Mar 8, 2010
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So, I have just recently thought about possibly changing my major from Biology with an emphasis in Cell and Molecular. I'm not exactly sure what I would want to change too, maybe psych/soc. But, after talking to my advisers from this point I would have to lessen the science based courses and focus on just the pre reqs and then the courses to fulfill my bachelors.

So my point being, did the upper level courses microbiology, physiology, anatomy, and such really help and make a difference on the MCAT's? A couple of friends I have talked to said yes and the other no, so I was wondering what everyone here thinks about it? I'm not totally set on changing majors, but its more of a what if factor, and what I would do if I change my mind or don't get in.
 

armybound

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no, the upper levels aren't that useful for the MCAT. they don't require them for the MCAT because outside knowledge of the material is not tested on the MCAT.

if there is material on the MCAT related to those topics, it will be a new synthesis or comprehension type of question that won't require prior familiarity with the material.
 

Appless

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it made very little difference to me. The only way it even helped was that when iwas taking these advanced courses, they forced me to recall the basics used on the mcat. Thats about it. I guess human physio/cell bio helped me a bit but even then not a whole lot.
 

AH3

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it made very little difference to me. The only way it even helped was that when iwas taking these advanced courses, they forced me to recall the basics used on the mcat. Thats about it. I guess human physio/cell bio helped me a bit but even then not a whole lot.
This is right. And my physiology course helped a decent amount. Also, at my undergrad the lower level science courses are pretty weak, so I could get by with much less. Upper level courses in Biology forced me to understand the material and "put it all together". That type of thinking and basic knowledge background helped me on the MCAT.

Another thing to consider- that major will probably best prepare you for medical school. While any major is okay for getting in, I would guess that someone who's had physiology, biochemistry, anatomy, microbiology, etc. would have a better background for their medical classes. As opposed to someone who simply takes the required prereqs and majors in something unrelated to medicine.

There is value in other majors though, so I don't think you can really go wrong. Go with what you enjoy- you will learn what you need to learn in medical school. Another thing- you can always take electives. So you could major in Biology and take Psych/Socio courses or vice versa.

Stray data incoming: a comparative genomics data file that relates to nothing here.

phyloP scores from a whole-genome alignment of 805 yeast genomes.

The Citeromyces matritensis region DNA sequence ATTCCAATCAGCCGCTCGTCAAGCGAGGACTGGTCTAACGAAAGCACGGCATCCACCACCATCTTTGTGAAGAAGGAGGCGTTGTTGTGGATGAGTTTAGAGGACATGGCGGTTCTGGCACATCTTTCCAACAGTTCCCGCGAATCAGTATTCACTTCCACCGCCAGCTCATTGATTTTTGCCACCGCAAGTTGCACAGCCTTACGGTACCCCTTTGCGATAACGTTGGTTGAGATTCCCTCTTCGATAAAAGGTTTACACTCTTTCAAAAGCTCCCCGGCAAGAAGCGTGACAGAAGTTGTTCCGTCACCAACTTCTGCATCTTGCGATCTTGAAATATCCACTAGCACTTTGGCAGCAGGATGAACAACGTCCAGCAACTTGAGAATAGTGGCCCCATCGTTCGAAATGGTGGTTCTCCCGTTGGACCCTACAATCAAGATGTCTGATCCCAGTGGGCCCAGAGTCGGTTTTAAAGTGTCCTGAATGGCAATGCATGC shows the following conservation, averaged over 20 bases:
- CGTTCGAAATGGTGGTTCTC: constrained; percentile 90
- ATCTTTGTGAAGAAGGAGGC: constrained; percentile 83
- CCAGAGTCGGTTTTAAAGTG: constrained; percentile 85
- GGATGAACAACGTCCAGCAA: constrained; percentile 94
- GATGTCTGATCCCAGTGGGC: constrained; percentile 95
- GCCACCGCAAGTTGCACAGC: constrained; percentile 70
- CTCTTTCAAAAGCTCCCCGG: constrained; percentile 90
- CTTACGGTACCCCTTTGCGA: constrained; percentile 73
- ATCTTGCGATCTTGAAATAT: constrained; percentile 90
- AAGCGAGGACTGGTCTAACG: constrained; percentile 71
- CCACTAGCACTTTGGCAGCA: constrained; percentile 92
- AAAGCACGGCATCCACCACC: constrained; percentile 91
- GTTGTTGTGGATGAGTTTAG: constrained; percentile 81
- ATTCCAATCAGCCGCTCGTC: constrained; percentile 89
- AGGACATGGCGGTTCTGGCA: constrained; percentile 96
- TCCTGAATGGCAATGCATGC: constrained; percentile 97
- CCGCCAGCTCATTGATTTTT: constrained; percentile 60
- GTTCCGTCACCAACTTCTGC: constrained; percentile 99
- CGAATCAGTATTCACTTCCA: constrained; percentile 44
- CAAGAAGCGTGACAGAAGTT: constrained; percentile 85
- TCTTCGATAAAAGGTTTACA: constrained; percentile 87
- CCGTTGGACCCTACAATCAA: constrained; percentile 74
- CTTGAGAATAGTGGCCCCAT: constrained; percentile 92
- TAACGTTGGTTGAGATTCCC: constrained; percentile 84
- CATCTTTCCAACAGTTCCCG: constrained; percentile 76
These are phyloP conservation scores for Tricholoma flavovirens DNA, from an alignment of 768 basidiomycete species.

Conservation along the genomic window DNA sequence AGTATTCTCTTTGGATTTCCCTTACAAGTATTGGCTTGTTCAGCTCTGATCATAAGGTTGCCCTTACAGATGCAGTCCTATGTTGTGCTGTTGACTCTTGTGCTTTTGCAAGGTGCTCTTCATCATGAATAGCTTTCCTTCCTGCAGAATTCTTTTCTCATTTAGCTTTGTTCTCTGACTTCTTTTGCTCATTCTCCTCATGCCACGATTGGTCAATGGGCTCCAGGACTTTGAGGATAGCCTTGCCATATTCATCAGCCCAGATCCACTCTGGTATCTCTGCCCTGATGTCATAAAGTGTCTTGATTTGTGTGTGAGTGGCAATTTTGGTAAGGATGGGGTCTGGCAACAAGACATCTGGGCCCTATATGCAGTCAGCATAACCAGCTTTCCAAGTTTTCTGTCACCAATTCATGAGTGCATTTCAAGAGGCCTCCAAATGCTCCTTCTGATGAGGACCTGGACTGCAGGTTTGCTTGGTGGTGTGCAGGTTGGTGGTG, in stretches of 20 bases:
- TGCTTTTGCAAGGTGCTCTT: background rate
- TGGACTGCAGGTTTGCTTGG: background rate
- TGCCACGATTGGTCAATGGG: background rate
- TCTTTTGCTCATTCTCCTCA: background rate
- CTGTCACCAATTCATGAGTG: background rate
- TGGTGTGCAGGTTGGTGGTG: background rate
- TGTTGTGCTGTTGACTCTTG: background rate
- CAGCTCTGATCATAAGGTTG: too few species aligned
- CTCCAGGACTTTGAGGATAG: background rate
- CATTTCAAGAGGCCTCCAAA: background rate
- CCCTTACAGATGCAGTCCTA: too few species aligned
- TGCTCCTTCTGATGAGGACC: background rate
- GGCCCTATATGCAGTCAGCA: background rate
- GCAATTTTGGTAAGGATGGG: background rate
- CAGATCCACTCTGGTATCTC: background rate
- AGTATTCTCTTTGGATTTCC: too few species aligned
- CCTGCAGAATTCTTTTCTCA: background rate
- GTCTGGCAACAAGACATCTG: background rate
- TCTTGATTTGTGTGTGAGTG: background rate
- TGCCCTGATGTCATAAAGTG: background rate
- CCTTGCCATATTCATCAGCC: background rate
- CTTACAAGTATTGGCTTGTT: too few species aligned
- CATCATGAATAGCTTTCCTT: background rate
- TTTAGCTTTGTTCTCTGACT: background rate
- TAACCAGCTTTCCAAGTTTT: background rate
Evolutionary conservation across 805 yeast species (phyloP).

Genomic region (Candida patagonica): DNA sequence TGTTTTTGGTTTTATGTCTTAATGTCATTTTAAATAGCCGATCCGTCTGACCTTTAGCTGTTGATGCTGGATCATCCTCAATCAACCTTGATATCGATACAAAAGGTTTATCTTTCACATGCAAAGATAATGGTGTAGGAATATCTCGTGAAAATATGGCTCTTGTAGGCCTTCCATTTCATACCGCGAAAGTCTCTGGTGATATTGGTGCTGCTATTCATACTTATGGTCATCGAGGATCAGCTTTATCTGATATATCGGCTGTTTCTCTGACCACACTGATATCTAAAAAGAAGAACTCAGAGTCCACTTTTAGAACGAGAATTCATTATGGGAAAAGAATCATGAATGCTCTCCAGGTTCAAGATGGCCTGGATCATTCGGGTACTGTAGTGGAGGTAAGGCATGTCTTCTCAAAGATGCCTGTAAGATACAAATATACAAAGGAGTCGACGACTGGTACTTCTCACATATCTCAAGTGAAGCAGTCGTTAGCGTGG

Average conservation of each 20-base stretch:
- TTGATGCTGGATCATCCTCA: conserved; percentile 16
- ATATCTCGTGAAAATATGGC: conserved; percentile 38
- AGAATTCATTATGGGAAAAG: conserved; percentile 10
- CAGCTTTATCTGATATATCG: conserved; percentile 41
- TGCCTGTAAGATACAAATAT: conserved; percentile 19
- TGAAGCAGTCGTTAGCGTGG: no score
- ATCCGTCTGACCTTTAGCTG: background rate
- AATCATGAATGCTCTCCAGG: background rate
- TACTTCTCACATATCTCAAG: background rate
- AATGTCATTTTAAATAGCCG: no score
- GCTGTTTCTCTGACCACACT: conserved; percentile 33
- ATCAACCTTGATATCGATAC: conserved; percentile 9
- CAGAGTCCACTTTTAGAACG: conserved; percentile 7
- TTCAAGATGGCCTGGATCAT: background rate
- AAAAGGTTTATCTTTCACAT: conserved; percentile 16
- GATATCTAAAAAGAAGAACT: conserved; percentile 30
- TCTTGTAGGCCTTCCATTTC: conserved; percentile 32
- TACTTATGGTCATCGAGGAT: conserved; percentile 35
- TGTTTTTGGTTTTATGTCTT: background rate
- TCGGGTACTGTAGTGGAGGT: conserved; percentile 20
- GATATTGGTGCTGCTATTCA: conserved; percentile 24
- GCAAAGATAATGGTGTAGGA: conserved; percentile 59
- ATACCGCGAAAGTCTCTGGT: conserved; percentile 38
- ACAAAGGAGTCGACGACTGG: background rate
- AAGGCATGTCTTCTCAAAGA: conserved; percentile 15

Drrrrrr. Celty

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This is right. And my physiology course helped a decent amount. Also, at my undergrad the lower level science courses are pretty weak, so I could get by with much less. Upper level courses in Biology forced me to understand the material and "put it all together". That type of thinking and basic knowledge background helped me on the MCAT.

Another thing to consider- that major will probably best prepare you for medical school. While any major is okay for getting in, I would guess that someone who's had physiology, biochemistry, anatomy, microbiology, etc. would have a better background for their medical classes. As opposed to someone who simply takes the required prereqs and majors in something unrelated to medicine.

There is value in other majors though, so I don't think you can really go wrong. Go with what you enjoy- you will learn what you need to learn in medical school. Another thing- you can always take electives. So you could major in Biology and take Psych/Socio courses or vice versa.
No major will prepare you for medical school. It'll say that a bio major takes maybe 3 classes that'll actually help you in medical school. That advantage will last for about 2-3 weeks, before your as mind blown as everyone else. My friend for example took cell biology and molecular genetics, and the medical versions went so far beyond all of that. So it barely helped him.
Take a major on the bases that you'll be getting a good gpa in it and will enjoy it as well as seeing it as a back up in case medical school fails. Not to attempt to be ready for medical school. Hell, some people on SDN have had medical school professors and deans tell them to avoid taking upper level classes because they'll learn it the wrong way.
 

osumc2014

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only switch majors if the new major really interests you, otherwise there is no point. Like an above poster said, some of the topics you learn in upper level classes do pop up on a passage, but think about how many upper level classes you would have to take to cover all the topics? IMO, not worth it, I took all the upper level classes and what, one passage was on mol gen when i took it.